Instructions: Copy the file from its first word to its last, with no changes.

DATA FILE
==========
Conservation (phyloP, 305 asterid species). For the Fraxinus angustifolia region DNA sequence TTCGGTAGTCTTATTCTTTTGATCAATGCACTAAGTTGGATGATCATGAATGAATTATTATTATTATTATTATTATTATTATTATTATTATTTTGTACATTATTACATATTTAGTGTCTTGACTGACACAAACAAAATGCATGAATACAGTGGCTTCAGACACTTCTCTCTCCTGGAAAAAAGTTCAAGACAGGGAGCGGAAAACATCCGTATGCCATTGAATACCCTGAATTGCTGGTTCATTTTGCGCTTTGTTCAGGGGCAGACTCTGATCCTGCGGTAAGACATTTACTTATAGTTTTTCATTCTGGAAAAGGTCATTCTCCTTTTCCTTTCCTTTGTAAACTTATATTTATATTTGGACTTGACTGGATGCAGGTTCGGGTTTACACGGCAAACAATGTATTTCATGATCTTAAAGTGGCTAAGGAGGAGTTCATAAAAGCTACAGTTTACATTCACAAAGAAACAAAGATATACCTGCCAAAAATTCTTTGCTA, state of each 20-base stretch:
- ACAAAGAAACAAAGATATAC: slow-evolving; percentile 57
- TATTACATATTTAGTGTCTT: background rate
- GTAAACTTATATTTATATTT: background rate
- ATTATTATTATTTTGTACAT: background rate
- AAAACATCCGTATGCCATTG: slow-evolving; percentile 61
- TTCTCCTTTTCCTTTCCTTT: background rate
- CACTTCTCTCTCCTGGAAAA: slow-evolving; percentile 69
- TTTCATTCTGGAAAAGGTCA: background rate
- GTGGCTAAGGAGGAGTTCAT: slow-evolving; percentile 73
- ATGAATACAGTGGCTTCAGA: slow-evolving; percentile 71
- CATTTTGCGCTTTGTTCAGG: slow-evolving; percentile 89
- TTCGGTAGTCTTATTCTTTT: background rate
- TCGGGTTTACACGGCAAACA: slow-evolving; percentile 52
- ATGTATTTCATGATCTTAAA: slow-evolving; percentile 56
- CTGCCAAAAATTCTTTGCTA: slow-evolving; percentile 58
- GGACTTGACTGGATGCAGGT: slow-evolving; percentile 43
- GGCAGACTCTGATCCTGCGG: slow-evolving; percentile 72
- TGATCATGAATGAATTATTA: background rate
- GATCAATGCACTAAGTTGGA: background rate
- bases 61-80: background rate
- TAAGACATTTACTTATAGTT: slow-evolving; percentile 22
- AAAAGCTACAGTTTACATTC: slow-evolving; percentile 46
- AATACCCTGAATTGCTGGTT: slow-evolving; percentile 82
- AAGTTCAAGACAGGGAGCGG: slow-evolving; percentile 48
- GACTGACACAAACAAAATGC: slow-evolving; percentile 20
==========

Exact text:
Conservation (phyloP, 305 asterid species). For the Fraxinus angustifolia region DNA sequence TTCGGTAGTCTTATTCTTTTGATCAATGCACTAAGTTGGATGATCATGAATGAATTATTATTATTATTATTATTATTATTATTATTATTATTTTGTACATTATTACATATTTAGTGTCTTGACTGACACAAACAAAATGCATGAATACAGTGGCTTCAGACACTTCTCTCTCCTGGAAAAAAGTTCAAGACAGGGAGCGGAAAACATCCGTATGCCATTGAATACCCTGAATTGCTGGTTCATTTTGCGCTTTGTTCAGGGGCAGACTCTGATCCTGCGGTAAGACATTTACTTATAGTTTTTCATTCTGGAAAAGGTCATTCTCCTTTTCCTTTCCTTTGTAAACTTATATTTATATTTGGACTTGACTGGATGCAGGTTCGGGTTTACACGGCAAACAATGTATTTCATGATCTTAAAGTGGCTAAGGAGGAGTTCATAAAAGCTACAGTTTACATTCACAAAGAAACAAAGATATACCTGCCAAAAATTCTTTGCTA, state of each 20-base stretch:
- ACAAAGAAACAAAGATATAC: slow-evolving; percentile 57
- TATTACATATTTAGTGTCTT: background rate
- GTAAACTTATATTTATATTT: background rate
- ATTATTATTATTTTGTACAT: background rate
- AAAACATCCGTATGCCATTG: slow-evolving; percentile 61
- TTCTCCTTTTCCTTTCCTTT: background rate
- CACTTCTCTCTCCTGGAAAA: slow-evolving; percentile 69
- TTTCATTCTGGAAAAGGTCA: background rate
- GTGGCTAAGGAGGAGTTCAT: slow-evolving; percentile 73
- ATGAATACAGTGGCTTCAGA: slow-evolving; percentile 71
- CATTTTGCGCTTTGTTCAGG: slow-evolving; percentile 89
- TTCGGTAGTCTTATTCTTTT: background rate
- TCGGGTTTACACGGCAAACA: slow-evolving; percentile 52
- ATGTATTTCATGATCTTAAA: slow-evolving; percentile 56
- CTGCCAAAAATTCTTTGCTA: slow-evolving; percentile 58
- GGACTTGACTGGATGCAGGT: slow-evolving; percentile 43
- GGCAGACTCTGATCCTGCGG: slow-evolving; percentile 72
- TGATCATGAATGAATTATTA: background rate
- GATCAATGCACTAAGTTGGA: background rate
- bases 61-80: background rate
- TAAGACATTTACTTATAGTT: slow-evolving; percentile 22
- AAAAGCTACAGTTTACATTC: slow-evolving; percentile 46
- AATACCCTGAATTGCTGGTT: slow-evolving; percentile 82
- AAGTTCAAGACAGGGAGCGG: slow-evolving; percentile 48
- GACTGACACAAACAAAATGC: slow-evolving; percentile 20